Published:  12:00 AM, 17 March 2017

Recollecting Bangabandhu's aesthetic thinking

Recollecting Bangabandhu's aesthetic thinking
Every thing in this country, ever so small, ever so trivial, was precious to him.  Only thing of no consequence, to him, was his own life. His ever expansive figure measured the map of our motherland.  Rafiq Azad (The Stairs) [Original in Bangla: `Ei Shiri']

Today is 17th March. This homeland of ours was gifted with a child ninety seven years ago who gave us an independent nation in 1971.Never ever in our history this land of ours has been so lucky to have someone who could become so synonymous with our dreams of an independent homeland called Bangladesh. While we cherish and celebrate this day with immense joy and happiness, we at the same time cannot be oblivious of the tragedy of 15th August 1975. 

On this auspicious birthday of Bangabandhu, I would like to pay my deepest respect to this complete `Bengalee' by unfolding some of his thoughts on art and culture. An artist in a traditional sense he was not. But great contemporary political observers did not exaggerate when they called him `an enduring poet of politics.'

An indicator for a successful state is that it never makes its own history and tradition debatable. Specially, history is never presented to future citizens as a dole from political winners. Surely, how prosperous a country will become tomorrow is determined in the class rooms of to-day. If a classroom offers quality teaching, teaches teach history in true perspective, it releases a self confidence in the younger generation which is untamable. Self-confidence infuses resistance to all obstacles which can be an important building block to our national development. Unfortunately, we, at times, failed to offer our children the desired quality education on the one hand and concealed our true history from them. As such we have created a confused generation.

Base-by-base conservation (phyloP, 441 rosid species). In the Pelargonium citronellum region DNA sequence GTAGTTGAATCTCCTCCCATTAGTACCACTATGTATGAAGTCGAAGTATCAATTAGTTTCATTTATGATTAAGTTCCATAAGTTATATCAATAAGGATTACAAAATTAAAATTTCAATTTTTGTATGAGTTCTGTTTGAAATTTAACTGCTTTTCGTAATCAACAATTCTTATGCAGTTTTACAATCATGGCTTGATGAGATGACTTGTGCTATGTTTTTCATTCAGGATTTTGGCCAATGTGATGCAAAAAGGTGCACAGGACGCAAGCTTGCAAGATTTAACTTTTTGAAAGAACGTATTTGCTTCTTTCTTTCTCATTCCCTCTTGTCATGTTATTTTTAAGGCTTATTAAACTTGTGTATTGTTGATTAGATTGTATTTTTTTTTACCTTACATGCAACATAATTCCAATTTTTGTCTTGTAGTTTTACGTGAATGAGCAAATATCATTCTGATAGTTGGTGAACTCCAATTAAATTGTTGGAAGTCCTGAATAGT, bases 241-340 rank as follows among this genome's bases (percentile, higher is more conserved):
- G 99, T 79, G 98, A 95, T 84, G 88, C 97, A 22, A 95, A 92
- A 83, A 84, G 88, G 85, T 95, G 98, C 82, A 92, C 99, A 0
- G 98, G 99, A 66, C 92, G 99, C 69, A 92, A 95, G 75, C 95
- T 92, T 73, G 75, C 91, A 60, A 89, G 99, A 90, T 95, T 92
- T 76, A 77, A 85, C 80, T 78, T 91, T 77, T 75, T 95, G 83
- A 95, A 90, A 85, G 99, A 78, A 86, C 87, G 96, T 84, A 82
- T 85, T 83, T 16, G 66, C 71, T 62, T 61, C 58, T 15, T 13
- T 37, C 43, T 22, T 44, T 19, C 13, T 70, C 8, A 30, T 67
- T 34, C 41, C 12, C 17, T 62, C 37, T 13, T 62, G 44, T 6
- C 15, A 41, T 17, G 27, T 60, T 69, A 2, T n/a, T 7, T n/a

What an irony! We were confusing our impressionable children to realize our narrow political end. We carefully concealed from them the fact that Bangladesh emerged after a blood-bath in the fight for freedom-the foundation of which was laid by countless national heroes. Their farsightedness, diligence and sacrifice shaped a cohort of eminent politicians and civic leaders. Sheikh Mujib absorbed the achievements of all his predecessors to inspire all to a vow for the independence. A loving people honored him with an appellation, `Bangabandhu', much adored 'the friend of Bangladesh'. 

This debt of the love and confidence was reposed in him. He repaid this by presenting us an independent country. The people in return discovered in his countenance a replica of the country. For a long time, all their thoughts, all their aspirations were centered on him. Even now he shines refulgent in the heart of his people. Forgotten by the horde of beneficiaries, he lives, will live in the heart of the deprived multitude. His figure grows with time, towering, sky-high.

He is much above other heroes as he could implant in the teeming millions the seeds of dream of a free country, which finally came true. People always felt their country in him. To echo Rabindranath Tagore, `to connect with him was to connect with all.' The common people came to believe that he alone was the symbol of the unity of a larger indigenous society. The message reached every hearth that he can lay down his life for his country. He was our beacon light. He was a constant and courageous representative of the separate entity of the Bengalis. This courage he transmitted to all of us. He reticulated his dream so skillfully that within decades, the realization of an independent Bangladesh became inevitable.

`Submerging all limitations, the name of Sheikh Mujib is an open sesame to history' (B. K. Jahangir). We cross the door again and again to duel with our fate in his name.



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